Another group of gestures formulated their alienated address less as a challenge to the statue and more as a way to expose urgencies in the present. As a result, they allowed for the possibility of a rapprochment with the sculptural image – albeit on their terms. Lilya raised her humble monument to the “vandal-heroes” of today’s street resistance – an empty can of spray paint placed on a stool. Her claim that militant artforms also “walk the line” between ethical absolutes suggested that such an ethics does not apply to the militant at all. Natasha Ts. made a rough bed in the grass in front of the monument, resting her head upon a stack of books about Zoya and the war. By responding to the statue’s indifference with her own sleepiness, she transformed the asymmetrical relation between monument and man into a comment on human resilience and spaces of comfort at the edges of power. Olya positioned two Zoya “believers” (both from the generation that came of age at the end of the Cold War) across from one another in front of the statue, each holding a card that expressed the ambivalence of Zoya’s podvig. On one side, she appears – through the image of her ecstatic corpse – as a relentless militant hero. On the other – now a fragmentary collage of the living girl we know much less about – she appears as a tool of Stalinist cruelty, who might have thought twice about fulfilling the order to burn villages in the occupied territories. Olya’s oscillation between the two positions – identifying with each in turn – culminated in an emotionally fraught, silent gaze up at the statue, clenching her own fist, not in determination to fight, but to preserve humanity when the desire to fight takes hold.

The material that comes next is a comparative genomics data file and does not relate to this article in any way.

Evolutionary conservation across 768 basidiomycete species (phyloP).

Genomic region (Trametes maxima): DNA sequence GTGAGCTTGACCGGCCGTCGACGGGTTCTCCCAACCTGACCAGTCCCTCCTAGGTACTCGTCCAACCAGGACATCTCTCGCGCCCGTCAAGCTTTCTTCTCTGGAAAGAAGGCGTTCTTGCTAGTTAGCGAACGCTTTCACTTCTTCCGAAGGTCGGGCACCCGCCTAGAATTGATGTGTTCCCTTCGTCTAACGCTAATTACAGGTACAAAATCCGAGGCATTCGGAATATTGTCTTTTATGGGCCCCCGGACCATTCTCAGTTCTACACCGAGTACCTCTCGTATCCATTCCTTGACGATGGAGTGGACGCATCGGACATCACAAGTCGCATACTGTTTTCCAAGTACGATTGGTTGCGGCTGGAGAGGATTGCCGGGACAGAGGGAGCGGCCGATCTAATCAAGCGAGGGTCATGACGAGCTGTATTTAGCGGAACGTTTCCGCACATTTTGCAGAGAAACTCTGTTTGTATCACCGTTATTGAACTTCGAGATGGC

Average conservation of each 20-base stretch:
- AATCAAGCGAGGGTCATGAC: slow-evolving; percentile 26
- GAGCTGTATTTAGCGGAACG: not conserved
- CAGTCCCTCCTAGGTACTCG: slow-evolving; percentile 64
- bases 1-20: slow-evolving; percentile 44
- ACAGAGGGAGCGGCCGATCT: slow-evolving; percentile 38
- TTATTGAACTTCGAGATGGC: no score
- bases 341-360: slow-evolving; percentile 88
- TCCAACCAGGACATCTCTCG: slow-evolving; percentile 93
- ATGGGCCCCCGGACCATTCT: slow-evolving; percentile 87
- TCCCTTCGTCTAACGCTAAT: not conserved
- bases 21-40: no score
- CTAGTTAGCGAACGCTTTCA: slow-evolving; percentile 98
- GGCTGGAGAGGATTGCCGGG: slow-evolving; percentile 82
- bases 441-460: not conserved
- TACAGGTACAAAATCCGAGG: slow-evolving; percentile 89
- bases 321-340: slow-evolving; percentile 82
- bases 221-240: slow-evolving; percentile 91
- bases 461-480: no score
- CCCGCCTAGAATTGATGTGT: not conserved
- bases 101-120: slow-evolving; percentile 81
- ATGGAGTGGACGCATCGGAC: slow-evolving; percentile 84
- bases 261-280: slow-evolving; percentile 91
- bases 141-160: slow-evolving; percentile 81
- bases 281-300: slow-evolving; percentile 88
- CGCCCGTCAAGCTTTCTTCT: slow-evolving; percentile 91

All of the performances from this last group appropriated the stasis of the monument (or allowed it to suppress their own potential movement). Another group forced movement to the surface in dialectical tension with monumental fixity. Zhenya used the doll strategy to replace the hangman’s rope that executed Zoya with the strings of a puppeteer. While the puppet conjured associations with propagandistic manipulation, it also opened Zoya’s image up for a more personal (even affectionate) engagement at the level of play. Liya directed a dramatic realization of the semantics of the word podvig (etymologically related to the verb “to move”). While she vainly lit match after match (in another reference to the scorched earth policy), hoping to feel the hot cinders on her fingers, a crowd began to gather, not around the statue, but in a disorderly lump in front of it. Abandoning the matches, Liya tried to push the inert collective toward militant self-abnegation (in the pond behind the monument). The desperate shuffling and strain of this awkward movement provided a stark contrast to the stillness and poise of Manizer’s image. Finally, Gluklya added her own intervention, using Anya as a shrouded mock-corpse, carried briskly around the site by a team of uncomfortable pall-bearers, who then offered her up to the statue as a kind of unfinished sacrifice. This gesture accentuated the juxtaposition of uncanny bodies and dolls with the perhaps all-too canny statue, which dominated the performance as a whole (forming a mise en abyme of representational doubles).